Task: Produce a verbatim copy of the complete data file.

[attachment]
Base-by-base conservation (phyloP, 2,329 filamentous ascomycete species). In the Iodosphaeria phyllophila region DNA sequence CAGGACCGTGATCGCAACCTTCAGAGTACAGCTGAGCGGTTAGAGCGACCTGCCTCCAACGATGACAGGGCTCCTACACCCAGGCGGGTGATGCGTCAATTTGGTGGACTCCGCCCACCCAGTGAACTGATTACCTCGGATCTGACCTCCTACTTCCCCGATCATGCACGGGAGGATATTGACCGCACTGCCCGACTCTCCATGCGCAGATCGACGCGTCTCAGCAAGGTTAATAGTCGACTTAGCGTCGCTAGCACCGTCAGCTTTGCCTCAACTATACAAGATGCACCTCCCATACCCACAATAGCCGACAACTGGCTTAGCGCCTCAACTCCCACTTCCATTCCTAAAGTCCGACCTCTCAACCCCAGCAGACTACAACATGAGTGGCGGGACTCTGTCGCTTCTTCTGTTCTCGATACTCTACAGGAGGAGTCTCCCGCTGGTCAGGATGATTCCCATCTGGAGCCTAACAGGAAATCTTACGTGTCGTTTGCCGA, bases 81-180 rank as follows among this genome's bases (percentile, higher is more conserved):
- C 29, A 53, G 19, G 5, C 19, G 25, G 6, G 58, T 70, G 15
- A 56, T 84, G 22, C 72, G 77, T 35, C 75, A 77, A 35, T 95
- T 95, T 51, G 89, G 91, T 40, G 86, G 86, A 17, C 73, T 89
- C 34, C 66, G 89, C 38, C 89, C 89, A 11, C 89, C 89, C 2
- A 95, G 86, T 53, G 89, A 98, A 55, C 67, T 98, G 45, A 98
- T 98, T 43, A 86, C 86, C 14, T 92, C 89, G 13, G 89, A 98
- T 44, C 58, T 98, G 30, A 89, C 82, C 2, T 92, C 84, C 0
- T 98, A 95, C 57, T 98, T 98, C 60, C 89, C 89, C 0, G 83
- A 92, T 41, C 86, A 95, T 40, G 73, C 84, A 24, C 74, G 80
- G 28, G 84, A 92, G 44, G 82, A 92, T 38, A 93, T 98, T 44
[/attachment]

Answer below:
Base-by-base conservation (phyloP, 2,329 filamentous ascomycete species). In the Iodosphaeria phyllophila region DNA sequence CAGGACCGTGATCGCAACCTTCAGAGTACAGCTGAGCGGTTAGAGCGACCTGCCTCCAACGATGACAGGGCTCCTACACCCAGGCGGGTGATGCGTCAATTTGGTGGACTCCGCCCACCCAGTGAACTGATTACCTCGGATCTGACCTCCTACTTCCCCGATCATGCACGGGAGGATATTGACCGCACTGCCCGACTCTCCATGCGCAGATCGACGCGTCTCAGCAAGGTTAATAGTCGACTTAGCGTCGCTAGCACCGTCAGCTTTGCCTCAACTATACAAGATGCACCTCCCATACCCACAATAGCCGACAACTGGCTTAGCGCCTCAACTCCCACTTCCATTCCTAAAGTCCGACCTCTCAACCCCAGCAGACTACAACATGAGTGGCGGGACTCTGTCGCTTCTTCTGTTCTCGATACTCTACAGGAGGAGTCTCCCGCTGGTCAGGATGATTCCCATCTGGAGCCTAACAGGAAATCTTACGTGTCGTTTGCCGA, bases 81-180 rank as follows among this genome's bases (percentile, higher is more conserved):
- C 29, A 53, G 19, G 5, C 19, G 25, G 6, G 58, T 70, G 15
- A 56, T 84, G 22, C 72, G 77, T 35, C 75, A 77, A 35, T 95
- T 95, T 51, G 89, G 91, T 40, G 86, G 86, A 17, C 73, T 89
- C 34, C 66, G 89, C 38, C 89, C 89, A 11, C 89, C 89, C 2
- A 95, G 86, T 53, G 89, A 98, A 55, C 67, T 98, G 45, A 98
- T 98, T 43, A 86, C 86, C 14, T 92, C 89, G 13, G 89, A 98
- T 44, C 58, T 98, G 30, A 89, C 82, C 2, T 92, C 84, C 0
- T 98, A 95, C 57, T 98, T 98, C 60, C 89, C 89, C 0, G 83
- A 92, T 41, C 86, A 95, T 40, G 73, C 84, A 24, C 74, G 80
- G 28, G 84, A 92, G 44, G 82, A 92, T 38, A 93, T 98, T 44